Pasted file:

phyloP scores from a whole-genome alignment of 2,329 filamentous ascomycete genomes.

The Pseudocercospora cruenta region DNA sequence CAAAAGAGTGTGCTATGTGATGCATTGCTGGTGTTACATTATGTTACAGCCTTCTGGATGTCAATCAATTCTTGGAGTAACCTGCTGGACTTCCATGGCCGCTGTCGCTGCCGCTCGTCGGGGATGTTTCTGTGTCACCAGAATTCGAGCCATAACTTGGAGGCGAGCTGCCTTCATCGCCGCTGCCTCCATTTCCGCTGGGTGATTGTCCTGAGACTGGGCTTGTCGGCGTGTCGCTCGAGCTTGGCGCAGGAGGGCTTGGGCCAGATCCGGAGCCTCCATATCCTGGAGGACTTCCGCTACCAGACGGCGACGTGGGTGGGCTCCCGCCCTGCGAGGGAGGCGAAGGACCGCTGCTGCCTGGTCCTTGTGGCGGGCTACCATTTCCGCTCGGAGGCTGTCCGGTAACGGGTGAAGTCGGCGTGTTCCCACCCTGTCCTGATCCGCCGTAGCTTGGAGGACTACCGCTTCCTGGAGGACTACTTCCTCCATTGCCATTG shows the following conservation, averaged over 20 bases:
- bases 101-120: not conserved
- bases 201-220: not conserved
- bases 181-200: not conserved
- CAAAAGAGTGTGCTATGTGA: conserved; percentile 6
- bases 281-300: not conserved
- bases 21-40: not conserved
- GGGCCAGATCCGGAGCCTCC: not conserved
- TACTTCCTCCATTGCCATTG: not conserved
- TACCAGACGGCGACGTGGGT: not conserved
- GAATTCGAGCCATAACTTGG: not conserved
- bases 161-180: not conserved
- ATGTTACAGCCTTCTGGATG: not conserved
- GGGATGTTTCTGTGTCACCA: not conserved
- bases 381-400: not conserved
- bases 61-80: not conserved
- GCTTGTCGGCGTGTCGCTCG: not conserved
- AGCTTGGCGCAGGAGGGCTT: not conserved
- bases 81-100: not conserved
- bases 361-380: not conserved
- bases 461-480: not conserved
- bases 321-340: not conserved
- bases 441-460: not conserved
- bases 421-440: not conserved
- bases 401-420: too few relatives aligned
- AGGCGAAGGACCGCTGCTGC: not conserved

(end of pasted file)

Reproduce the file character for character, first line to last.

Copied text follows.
phyloP scores from a whole-genome alignment of 2,329 filamentous ascomycete genomes.

The Pseudocercospora cruenta region DNA sequence CAAAAGAGTGTGCTATGTGATGCATTGCTGGTGTTACATTATGTTACAGCCTTCTGGATGTCAATCAATTCTTGGAGTAACCTGCTGGACTTCCATGGCCGCTGTCGCTGCCGCTCGTCGGGGATGTTTCTGTGTCACCAGAATTCGAGCCATAACTTGGAGGCGAGCTGCCTTCATCGCCGCTGCCTCCATTTCCGCTGGGTGATTGTCCTGAGACTGGGCTTGTCGGCGTGTCGCTCGAGCTTGGCGCAGGAGGGCTTGGGCCAGATCCGGAGCCTCCATATCCTGGAGGACTTCCGCTACCAGACGGCGACGTGGGTGGGCTCCCGCCCTGCGAGGGAGGCGAAGGACCGCTGCTGCCTGGTCCTTGTGGCGGGCTACCATTTCCGCTCGGAGGCTGTCCGGTAACGGGTGAAGTCGGCGTGTTCCCACCCTGTCCTGATCCGCCGTAGCTTGGAGGACTACCGCTTCCTGGAGGACTACTTCCTCCATTGCCATTG shows the following conservation, averaged over 20 bases:
- bases 101-120: not conserved
- bases 201-220: not conserved
- bases 181-200: not conserved
- CAAAAGAGTGTGCTATGTGA: conserved; percentile 6
- bases 281-300: not conserved
- bases 21-40: not conserved
- GGGCCAGATCCGGAGCCTCC: not conserved
- TACTTCCTCCATTGCCATTG: not conserved
- TACCAGACGGCGACGTGGGT: not conserved
- GAATTCGAGCCATAACTTGG: not conserved
- bases 161-180: not conserved
- ATGTTACAGCCTTCTGGATG: not conserved
- GGGATGTTTCTGTGTCACCA: not conserved
- bases 381-400: not conserved
- bases 61-80: not conserved
- GCTTGTCGGCGTGTCGCTCG: not conserved
- AGCTTGGCGCAGGAGGGCTT: not conserved
- bases 81-100: not conserved
- bases 361-380: not conserved
- bases 461-480: not conserved
- bases 321-340: not conserved
- bases 441-460: not conserved
- bases 421-440: not conserved
- bases 401-420: too few relatives aligned
- AGGCGAAGGACCGCTGCTGC: not conserved